Absolutely. I’d be honored to write some music for Broadway. It would just take the right project. It’s funny, ’cause some of the songs I write feel sort of like Broadway. It’s a big leap of faith as a musician, because we tend to work in a microcosm in pretty controlled environments . . . But I think, given the right circumstances, it’d be an amazing challenge and opportunity.
Is there any song that you’re sick of singing?
“Push” [from 2003’s “Afterglow” album]. It’s just not very good. [Laughs.] And I wrote that about my husband, but times have changed. We’ve been divorced 11 years. We’re great friends, we’re co-parenting fantastically, and it’s all good.
What do you think of the wave of Canadian artists — from Drake to Shawn Mendes — who have been taking over the US pop scene?
We have a lot of amazing musicians writing great music. Borders become less and less important these days, with the Internet and with music being able to flow way more freely with Spotify and Pandora and all these streaming [services] . . . And it’s cold up here! Sometimes those long, dark winters make great music, because there’s not a lot else to do.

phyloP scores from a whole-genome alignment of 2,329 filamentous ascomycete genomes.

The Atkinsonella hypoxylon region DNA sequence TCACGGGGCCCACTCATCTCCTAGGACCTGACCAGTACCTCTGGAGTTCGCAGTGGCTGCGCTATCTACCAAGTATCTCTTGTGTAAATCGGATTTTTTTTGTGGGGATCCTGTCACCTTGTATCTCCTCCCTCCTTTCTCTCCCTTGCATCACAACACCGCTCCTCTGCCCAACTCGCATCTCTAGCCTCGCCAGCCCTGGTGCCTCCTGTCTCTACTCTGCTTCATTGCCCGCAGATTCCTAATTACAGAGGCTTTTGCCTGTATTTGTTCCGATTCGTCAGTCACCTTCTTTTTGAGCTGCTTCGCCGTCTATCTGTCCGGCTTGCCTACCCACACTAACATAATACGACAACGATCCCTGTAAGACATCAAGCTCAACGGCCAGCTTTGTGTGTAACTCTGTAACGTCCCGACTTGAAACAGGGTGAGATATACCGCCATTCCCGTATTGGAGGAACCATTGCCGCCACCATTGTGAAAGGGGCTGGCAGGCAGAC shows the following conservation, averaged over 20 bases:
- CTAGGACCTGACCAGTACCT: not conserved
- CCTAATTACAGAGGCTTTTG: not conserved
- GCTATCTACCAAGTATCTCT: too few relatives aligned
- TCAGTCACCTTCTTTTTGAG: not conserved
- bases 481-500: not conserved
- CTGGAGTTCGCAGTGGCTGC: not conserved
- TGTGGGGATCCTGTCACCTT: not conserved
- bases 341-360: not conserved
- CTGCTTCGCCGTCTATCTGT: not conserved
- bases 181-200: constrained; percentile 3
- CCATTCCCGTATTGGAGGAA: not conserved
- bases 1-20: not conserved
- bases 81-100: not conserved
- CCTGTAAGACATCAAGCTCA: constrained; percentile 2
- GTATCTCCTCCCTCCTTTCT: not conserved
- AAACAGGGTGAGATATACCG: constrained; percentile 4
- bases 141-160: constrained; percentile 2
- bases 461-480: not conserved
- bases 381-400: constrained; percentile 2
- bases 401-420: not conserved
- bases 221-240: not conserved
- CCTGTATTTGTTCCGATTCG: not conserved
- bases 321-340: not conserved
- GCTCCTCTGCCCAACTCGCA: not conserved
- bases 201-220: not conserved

The first Fast & Furious spinoff Hobbs & Shaw is set to land this week to a relatively low $60 million domestic debut and is predicted to pull $195 million—or possibly more—worldwide.
Previous installments have seen considerably larger openings. Deadline reports that the film isn’t expected to take off immediately like the franchise’s last chapter, 2017’s The Fate of the Furious, which saw a record-obliterating $532 million worldwide debut—$98.8M of which came from the U.S.—and became the second-highest-grossing entry to date with $1.2 billion.
Still, Hobbs & Shaw is unlike other spinoffs: there aren’t too many films that bring back two vital characters—Dwayne Jonhson’s Luke Hobbs and Jason Statham’s Deckard Shaw—in a standalone story. According to Variety, if estimates hold up, H&S could thwart the sequel slump, and positive word-of-mouth could boost the predicted revenue. This summer has seen tepid openings and total earnings for follow-ups and reboots like Men in Black International, Shaft, Child’s Play, Dark Phoenix, and Godzilla: King of the Monsters.
Overall, the Fast & Furious series has collected almost $5 billion worldwide across eight films. Furious 7 saw the biggest American debut with $147 million in 2015, and went on to become the highest-grossing installment with $1.5 billion globally. The previous film, 2013’s Fast & Furious 6 grossed $788.7 million internationally. The franchise debuted in 2001 to $40M in the U.S. and a $207.3M total gross.
Fifteen years ago, Raymond Ayala sat listening to the sounds of the streets in the tiny apartment he shared with his wife and three children in Villa Kennedy, a housing project in San Juan, Puerto Rico.